You may have received a new camera or gear for the holidays, or you took advantage of all the deals in December and upgraded your kit with some new toys. But what about your old gear? Well, if you have decided not to keep it as a backup and have emotionally moved on, you might have decided to try and sell your old camera body or lenses. Now, it is time to maximize your selling price and get the most for your old stuff.
Before Listing Your Gear
There are about one million ways to sell your stuff both online and the old analog way these days. But there are a few key pieces of information you will want to decide and have on hand when it comes time to sell.
First, do your market research. See what your gear is worth. Google, search eBay, and browse Craigslist to see what comparable gear is selling for. You may be pleasantly surprised or thoroughly disappointed by the numbers, but this reality check gives you a ballpark range of what you can expect to get and what to list your gear for. Also, decide on a price floor that you are not willing to go under. Doing this upfront helps prevent some sweet-talker from getting the deal of a lifetime. Expect people to haggle and counteroffer over dollars and cents.
Second, take pictures, lots of pictures. Especially if you're listing online, you'll want to have every inch of your gear photographed well. Assuming you're a photographer, this shouldn't be too hard. Present the item well, with no distractions. Show areas of concern, like the lens' front glass and LCD screen. Include shots of accessories and the box if you still have it.
Finally, make sure everything is working correctly. Double check and triple check. The number one complaint with reselling items is they show up not functioning properly. Nobody wants to go through the return process and having to deal with upset buyers.
Selling on the Used Market
You have packaged up your gear and you are ready to sell it. But now. it is time to decide how you're going to sell. Be honest with your listing and give as much information about your gear as you can. There are three main options, each with their own pros and cons:
Sites like eBay are popular and offer a national and international buyer community to purchase your gear. You could have thousands of people interested in your camera or lens and that could result in a nice payout due to demand. But sites like eBay require a lot of backend work to get set up. You will most likely need to set up a PayPal account, connect bank accounts, and become verified. In addition, eBay buyers tend to be wary of brand new users who don't have a strong seller rating. Sites like eBay tend to side with the buyer in most disputes, but having a large corporation facilitating your sale can protect you from scams. Auctions can result in getting less than you hoped for since you have less control of the price and you have to wait days to see if your items sells. There are also fees associated with a sale that could bring down your net payout. If you plan to sell a lot of things over time on sites like eBay, it's probably worth the legwork of setting up an account and building up your reputation.
Sites like Craigslist and apps like OfferUp make it simple to list your gear quickly and skip things like fees and shipping costs. Most transactions happen with cash and are person-to-person. List your gear with as many photos and information as you can. They not only make your listing more appealing and likely to receive an interested buyer, but all that information upfront limits the chance of a dispute. Set your price competitively, but on the higher end. Most people will make a lower offer than your asking price. Expect anywhere from 10-50% below your asking price.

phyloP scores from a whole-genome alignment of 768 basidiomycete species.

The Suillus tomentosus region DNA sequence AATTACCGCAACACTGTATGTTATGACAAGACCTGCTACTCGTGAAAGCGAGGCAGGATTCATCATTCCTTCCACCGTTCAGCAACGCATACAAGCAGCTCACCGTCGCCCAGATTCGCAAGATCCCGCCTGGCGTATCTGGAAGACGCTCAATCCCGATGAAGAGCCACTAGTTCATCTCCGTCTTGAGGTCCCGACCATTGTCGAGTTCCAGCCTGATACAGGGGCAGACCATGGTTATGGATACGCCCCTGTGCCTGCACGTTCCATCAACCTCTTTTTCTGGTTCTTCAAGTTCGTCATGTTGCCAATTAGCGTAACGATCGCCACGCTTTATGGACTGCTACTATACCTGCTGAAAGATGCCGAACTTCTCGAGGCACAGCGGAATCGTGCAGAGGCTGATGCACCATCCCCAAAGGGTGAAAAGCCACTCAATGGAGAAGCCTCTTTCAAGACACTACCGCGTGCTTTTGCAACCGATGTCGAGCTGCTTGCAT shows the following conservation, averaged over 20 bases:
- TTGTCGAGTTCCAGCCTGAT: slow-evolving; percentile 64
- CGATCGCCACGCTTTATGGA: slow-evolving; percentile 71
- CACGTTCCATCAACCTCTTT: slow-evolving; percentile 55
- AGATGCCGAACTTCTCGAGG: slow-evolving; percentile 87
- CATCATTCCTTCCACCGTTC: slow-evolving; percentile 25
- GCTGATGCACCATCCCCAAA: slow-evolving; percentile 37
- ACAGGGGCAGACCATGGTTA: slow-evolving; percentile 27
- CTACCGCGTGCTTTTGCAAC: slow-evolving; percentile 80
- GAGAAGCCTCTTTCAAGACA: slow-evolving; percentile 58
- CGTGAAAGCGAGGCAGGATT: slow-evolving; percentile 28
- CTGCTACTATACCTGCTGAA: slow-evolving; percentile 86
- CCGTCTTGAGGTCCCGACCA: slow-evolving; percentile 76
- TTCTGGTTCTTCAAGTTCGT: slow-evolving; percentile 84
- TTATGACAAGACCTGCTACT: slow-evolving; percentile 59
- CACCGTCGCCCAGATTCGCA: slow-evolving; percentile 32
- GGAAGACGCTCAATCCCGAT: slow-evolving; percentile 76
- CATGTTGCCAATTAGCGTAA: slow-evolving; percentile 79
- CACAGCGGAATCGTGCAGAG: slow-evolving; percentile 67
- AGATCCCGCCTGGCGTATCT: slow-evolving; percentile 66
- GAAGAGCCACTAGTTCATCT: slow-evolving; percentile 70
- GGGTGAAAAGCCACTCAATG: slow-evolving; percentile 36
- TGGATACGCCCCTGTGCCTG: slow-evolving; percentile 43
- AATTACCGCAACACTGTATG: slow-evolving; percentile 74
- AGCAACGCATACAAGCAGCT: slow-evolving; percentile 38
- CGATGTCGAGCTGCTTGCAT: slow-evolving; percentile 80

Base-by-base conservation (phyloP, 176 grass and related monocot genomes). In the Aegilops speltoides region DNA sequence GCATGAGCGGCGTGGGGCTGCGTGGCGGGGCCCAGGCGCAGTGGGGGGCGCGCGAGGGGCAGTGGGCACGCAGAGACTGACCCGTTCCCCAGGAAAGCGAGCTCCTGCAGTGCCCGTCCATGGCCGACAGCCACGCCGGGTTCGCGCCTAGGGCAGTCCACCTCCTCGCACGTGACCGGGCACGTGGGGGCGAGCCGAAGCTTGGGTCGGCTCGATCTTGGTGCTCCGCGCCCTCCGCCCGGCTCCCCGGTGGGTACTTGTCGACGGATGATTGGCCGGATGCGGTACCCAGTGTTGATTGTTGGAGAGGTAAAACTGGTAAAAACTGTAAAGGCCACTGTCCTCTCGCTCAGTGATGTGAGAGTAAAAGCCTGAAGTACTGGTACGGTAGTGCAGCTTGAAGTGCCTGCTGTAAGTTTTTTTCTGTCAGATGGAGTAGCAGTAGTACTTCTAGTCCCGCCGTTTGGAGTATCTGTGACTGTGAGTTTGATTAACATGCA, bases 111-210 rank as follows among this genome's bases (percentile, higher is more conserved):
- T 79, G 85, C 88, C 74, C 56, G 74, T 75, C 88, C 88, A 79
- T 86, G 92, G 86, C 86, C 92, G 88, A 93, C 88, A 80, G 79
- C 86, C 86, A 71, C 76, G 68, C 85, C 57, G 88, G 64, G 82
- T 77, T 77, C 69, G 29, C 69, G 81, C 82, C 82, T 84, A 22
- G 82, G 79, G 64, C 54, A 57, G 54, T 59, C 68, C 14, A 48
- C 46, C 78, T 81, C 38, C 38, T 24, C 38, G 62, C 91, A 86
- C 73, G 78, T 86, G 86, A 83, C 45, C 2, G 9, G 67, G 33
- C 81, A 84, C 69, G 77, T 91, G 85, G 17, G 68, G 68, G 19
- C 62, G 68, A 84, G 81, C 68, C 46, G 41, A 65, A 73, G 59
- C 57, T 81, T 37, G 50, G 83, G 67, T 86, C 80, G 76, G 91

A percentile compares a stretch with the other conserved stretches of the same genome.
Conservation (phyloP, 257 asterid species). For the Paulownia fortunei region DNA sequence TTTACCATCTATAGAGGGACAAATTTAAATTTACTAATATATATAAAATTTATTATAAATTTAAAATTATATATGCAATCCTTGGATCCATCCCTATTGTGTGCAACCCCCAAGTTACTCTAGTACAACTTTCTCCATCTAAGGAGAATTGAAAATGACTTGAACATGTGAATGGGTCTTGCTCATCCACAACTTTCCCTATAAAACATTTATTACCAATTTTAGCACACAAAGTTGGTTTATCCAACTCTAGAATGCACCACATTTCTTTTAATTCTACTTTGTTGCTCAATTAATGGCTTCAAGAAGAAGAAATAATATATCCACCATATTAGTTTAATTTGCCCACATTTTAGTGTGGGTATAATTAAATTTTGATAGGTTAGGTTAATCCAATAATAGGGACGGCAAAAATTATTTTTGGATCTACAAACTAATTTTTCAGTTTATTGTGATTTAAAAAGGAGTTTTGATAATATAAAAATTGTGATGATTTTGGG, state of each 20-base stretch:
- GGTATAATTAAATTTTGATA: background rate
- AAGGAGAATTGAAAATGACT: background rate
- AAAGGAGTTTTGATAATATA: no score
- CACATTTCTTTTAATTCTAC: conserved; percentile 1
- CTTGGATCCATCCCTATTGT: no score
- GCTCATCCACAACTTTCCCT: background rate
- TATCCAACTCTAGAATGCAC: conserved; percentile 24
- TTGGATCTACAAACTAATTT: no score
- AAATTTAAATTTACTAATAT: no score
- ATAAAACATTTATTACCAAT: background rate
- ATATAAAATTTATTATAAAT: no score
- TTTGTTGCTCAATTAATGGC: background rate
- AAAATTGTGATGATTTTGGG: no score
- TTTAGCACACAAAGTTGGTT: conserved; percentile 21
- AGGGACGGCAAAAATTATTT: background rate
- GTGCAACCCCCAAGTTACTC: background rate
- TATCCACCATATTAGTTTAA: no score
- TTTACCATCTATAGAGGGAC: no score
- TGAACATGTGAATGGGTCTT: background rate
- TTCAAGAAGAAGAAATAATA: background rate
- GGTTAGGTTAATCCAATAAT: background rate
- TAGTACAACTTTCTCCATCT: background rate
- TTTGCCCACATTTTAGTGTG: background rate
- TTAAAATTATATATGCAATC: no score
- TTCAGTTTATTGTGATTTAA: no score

Don't ship your items and always meet face-to-face. Meet in public and bring someone along if you feel uncomfortable. Account for travel time if someone lives a distance from your location and the cost of getting there. If possible, meet near your location. If someone really wants the item, they will make the effort. Finally, don't list your phone number until you have a confirmed interested party.
Another option is to just sell to someone you know. But usually that leads to the "friends and family" discount.
Probably the simplest way to get money for your gear is to sell it to a used department of a local camera store or a site like B&H. Unfortunately, this will probably net you the least amount of money for your items because the reseller does all the work for you and has to make a profit. If you want quick cash and don't feel comfortable taking the time to meet people to sell them your old camera, selling this way is best and the tradeoff is probably worth having a little less cash in your pocket.
Shipping Your Sold Items
It is up to you whether to include shipping costs in your listing price or not, but many times, the cost of shipping an item is hard to estimate, so a flat fee is the way to go. Regardless, go an inexpensive shipping route and shop around. UPS, FedEx and the USPS can all be priced very differently for similar service. However, the number one thing is to protect yourself. Many sellers think the transaction is over once you ship the box out the door, when in reality, it's not. Make sure you insure your package for the purchase price, have a tracking number to keep for yourself and to send to the buyer, and require a signature to prove delivery. Packages can get lost, damaged, stolen from doorsteps, or any number of other unfortunate events. Protect yourself and your buyer so if a dispute does arise, you've protected yourself.
In conclusion, know what your gear is worth and protect yourself. People are always looking for a deal and can be difficult to work with when they assume you operate exactly like a retail store, when in truth, you don't. We all have horror stories of buying and selling used gear, so don't be surprised when something doesn't go exactly according to plan.